Time-restricted diets could reduce risk of type 2 diabetes, study suggests

Thu, 04 Dec 2014
Confining calorie intake to an eight to twelve hour period may reduce the risk of high cholesterol, type 2 diabetes, and obesity, according to new research.

The study, published in Cell Metabolism, discovered that when people eat is as important as what people eat.

The researchers fed a high-calorie diet to a group of almost 400 mice, but only for eight hours a day. The mice were healthier and slimmer than the mice that were given 24-hour access to the same diet. The mice consumed the same number of calories.

That said, the tests have yet to be performed on humans; our hunger hormones are more complex than those of mice. The results of the study do not suggest that confining eating to a small period of time negates the effects of an unhealthy diet. The best advice is to eat as healthily as possible, ensuring that your diet is not over-reliant on processed foods.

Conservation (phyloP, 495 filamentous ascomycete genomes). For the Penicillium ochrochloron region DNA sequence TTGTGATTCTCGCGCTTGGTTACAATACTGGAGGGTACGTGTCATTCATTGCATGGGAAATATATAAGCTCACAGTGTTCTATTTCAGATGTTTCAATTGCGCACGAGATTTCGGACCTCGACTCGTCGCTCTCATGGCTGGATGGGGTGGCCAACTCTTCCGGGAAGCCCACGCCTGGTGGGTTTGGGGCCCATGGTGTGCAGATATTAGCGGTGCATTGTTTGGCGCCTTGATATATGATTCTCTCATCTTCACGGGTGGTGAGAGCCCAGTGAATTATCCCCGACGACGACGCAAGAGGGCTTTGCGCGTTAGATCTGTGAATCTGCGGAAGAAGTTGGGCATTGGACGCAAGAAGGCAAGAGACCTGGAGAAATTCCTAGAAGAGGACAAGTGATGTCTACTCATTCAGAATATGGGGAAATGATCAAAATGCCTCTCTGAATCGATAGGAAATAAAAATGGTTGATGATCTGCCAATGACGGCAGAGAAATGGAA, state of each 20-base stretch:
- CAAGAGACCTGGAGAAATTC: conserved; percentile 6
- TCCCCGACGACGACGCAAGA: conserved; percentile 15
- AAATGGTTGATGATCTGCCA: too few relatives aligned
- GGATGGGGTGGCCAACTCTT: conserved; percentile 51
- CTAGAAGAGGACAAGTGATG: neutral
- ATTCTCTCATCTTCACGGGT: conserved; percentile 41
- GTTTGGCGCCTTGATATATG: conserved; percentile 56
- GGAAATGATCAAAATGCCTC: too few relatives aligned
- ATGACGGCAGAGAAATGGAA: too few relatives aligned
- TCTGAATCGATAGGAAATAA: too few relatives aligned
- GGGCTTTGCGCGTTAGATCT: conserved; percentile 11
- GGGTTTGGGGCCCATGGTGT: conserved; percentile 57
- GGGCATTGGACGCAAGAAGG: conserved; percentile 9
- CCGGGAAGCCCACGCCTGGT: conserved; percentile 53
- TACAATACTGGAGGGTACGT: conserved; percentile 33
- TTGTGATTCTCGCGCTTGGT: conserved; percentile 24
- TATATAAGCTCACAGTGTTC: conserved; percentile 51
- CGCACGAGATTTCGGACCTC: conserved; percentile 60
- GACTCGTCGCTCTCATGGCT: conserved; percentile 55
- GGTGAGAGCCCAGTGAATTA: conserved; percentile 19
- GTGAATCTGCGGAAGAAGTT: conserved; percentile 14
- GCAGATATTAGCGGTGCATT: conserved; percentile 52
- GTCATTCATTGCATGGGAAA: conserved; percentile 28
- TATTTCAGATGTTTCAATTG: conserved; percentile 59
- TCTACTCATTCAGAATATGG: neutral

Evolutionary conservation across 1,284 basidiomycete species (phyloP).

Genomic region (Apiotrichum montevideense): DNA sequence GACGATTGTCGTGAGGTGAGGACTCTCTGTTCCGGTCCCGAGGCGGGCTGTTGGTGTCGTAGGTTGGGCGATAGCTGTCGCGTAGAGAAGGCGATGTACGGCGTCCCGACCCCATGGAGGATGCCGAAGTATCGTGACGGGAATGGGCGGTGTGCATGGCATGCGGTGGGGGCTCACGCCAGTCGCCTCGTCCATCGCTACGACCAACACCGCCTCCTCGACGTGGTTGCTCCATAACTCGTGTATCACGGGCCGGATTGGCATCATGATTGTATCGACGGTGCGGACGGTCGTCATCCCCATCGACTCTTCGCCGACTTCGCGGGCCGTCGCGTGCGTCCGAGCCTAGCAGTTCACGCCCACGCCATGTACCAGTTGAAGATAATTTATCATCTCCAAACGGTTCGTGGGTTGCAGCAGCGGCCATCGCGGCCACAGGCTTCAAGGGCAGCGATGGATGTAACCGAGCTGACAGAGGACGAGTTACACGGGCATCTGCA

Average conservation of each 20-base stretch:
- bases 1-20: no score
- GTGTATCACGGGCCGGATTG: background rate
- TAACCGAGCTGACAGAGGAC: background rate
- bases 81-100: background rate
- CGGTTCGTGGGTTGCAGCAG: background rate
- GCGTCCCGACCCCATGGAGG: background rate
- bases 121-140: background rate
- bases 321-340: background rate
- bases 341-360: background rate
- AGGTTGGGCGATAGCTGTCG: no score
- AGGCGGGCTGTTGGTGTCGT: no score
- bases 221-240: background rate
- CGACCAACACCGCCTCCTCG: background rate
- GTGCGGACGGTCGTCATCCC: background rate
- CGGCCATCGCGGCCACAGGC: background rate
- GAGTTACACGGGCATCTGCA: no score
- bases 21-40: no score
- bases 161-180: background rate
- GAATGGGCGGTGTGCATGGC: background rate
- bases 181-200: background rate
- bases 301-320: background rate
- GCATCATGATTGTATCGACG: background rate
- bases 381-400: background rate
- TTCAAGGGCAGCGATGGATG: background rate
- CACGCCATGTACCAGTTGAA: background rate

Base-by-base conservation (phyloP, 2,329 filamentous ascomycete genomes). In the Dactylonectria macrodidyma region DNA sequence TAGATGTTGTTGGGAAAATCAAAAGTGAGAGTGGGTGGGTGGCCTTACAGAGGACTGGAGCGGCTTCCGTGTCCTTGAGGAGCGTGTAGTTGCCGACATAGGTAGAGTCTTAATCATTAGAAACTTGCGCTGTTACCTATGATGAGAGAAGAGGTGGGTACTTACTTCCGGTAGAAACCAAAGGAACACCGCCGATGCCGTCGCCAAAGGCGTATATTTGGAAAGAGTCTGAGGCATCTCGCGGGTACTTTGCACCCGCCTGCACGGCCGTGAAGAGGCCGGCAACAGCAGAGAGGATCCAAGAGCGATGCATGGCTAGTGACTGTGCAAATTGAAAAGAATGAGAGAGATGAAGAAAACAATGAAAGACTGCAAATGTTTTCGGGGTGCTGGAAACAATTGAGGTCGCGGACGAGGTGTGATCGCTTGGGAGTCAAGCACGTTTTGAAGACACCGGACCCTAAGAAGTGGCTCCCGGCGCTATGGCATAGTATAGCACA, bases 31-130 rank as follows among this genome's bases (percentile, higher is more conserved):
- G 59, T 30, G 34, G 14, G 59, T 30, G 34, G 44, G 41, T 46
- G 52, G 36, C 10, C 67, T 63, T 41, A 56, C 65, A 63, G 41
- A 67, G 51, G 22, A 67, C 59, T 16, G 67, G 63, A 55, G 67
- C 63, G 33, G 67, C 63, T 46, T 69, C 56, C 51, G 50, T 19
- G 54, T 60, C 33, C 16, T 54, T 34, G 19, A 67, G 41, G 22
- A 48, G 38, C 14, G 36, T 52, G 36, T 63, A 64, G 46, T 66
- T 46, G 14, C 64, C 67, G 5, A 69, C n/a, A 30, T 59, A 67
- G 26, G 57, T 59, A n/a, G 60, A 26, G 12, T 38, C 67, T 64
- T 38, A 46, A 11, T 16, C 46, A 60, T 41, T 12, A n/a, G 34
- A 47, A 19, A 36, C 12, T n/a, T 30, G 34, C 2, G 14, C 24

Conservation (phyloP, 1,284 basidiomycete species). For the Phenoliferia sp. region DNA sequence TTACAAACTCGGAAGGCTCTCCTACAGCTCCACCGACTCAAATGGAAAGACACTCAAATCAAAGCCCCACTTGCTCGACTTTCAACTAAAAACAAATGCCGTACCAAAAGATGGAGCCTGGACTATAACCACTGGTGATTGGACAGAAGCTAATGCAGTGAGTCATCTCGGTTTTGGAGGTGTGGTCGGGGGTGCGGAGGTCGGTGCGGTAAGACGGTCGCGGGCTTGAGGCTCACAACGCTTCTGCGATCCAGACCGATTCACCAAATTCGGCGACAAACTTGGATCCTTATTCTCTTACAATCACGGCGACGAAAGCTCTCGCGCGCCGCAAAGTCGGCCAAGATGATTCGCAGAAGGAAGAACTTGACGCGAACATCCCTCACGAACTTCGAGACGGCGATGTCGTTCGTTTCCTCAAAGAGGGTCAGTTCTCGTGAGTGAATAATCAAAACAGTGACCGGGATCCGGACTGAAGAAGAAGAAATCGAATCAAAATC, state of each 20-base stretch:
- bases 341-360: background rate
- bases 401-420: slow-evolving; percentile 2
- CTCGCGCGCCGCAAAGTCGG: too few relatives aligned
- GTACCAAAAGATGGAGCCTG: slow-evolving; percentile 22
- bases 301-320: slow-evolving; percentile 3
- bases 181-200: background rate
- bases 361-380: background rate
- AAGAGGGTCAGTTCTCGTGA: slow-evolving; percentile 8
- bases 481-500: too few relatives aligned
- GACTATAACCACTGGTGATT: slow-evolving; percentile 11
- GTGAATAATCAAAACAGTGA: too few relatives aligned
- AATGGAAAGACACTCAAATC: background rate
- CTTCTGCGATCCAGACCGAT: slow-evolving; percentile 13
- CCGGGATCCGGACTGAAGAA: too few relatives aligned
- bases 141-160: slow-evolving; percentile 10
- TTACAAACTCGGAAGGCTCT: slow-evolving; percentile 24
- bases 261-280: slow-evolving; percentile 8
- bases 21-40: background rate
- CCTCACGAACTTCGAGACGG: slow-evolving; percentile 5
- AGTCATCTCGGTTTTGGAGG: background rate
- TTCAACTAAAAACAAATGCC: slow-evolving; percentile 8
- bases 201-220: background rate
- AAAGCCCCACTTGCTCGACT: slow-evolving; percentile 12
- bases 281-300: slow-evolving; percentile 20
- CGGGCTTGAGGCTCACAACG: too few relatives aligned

However, the research does have the potential to reveal the initial causes of obesity, type 2 diabetes, and other related conditions.

Dr. Satchidananda Panda, associate professor at the Salt institute, explained: "These days, most of the advice is, you have to change nutrition, you have to eat a healthy diet. But many people don't have access to healthy diets. So the question is, without access to a healthy diet, can they still practice time-restricted feeding and reap some benefit?

Analysing the blood metabolites in mice with time-restricted diet showed that many of the molecular pathways that go awry in metabolic disease are repaired by the diet. The study will be developed by creating a more in-depth analysis of these pathways, and then exploring the effects of the diet on humans.
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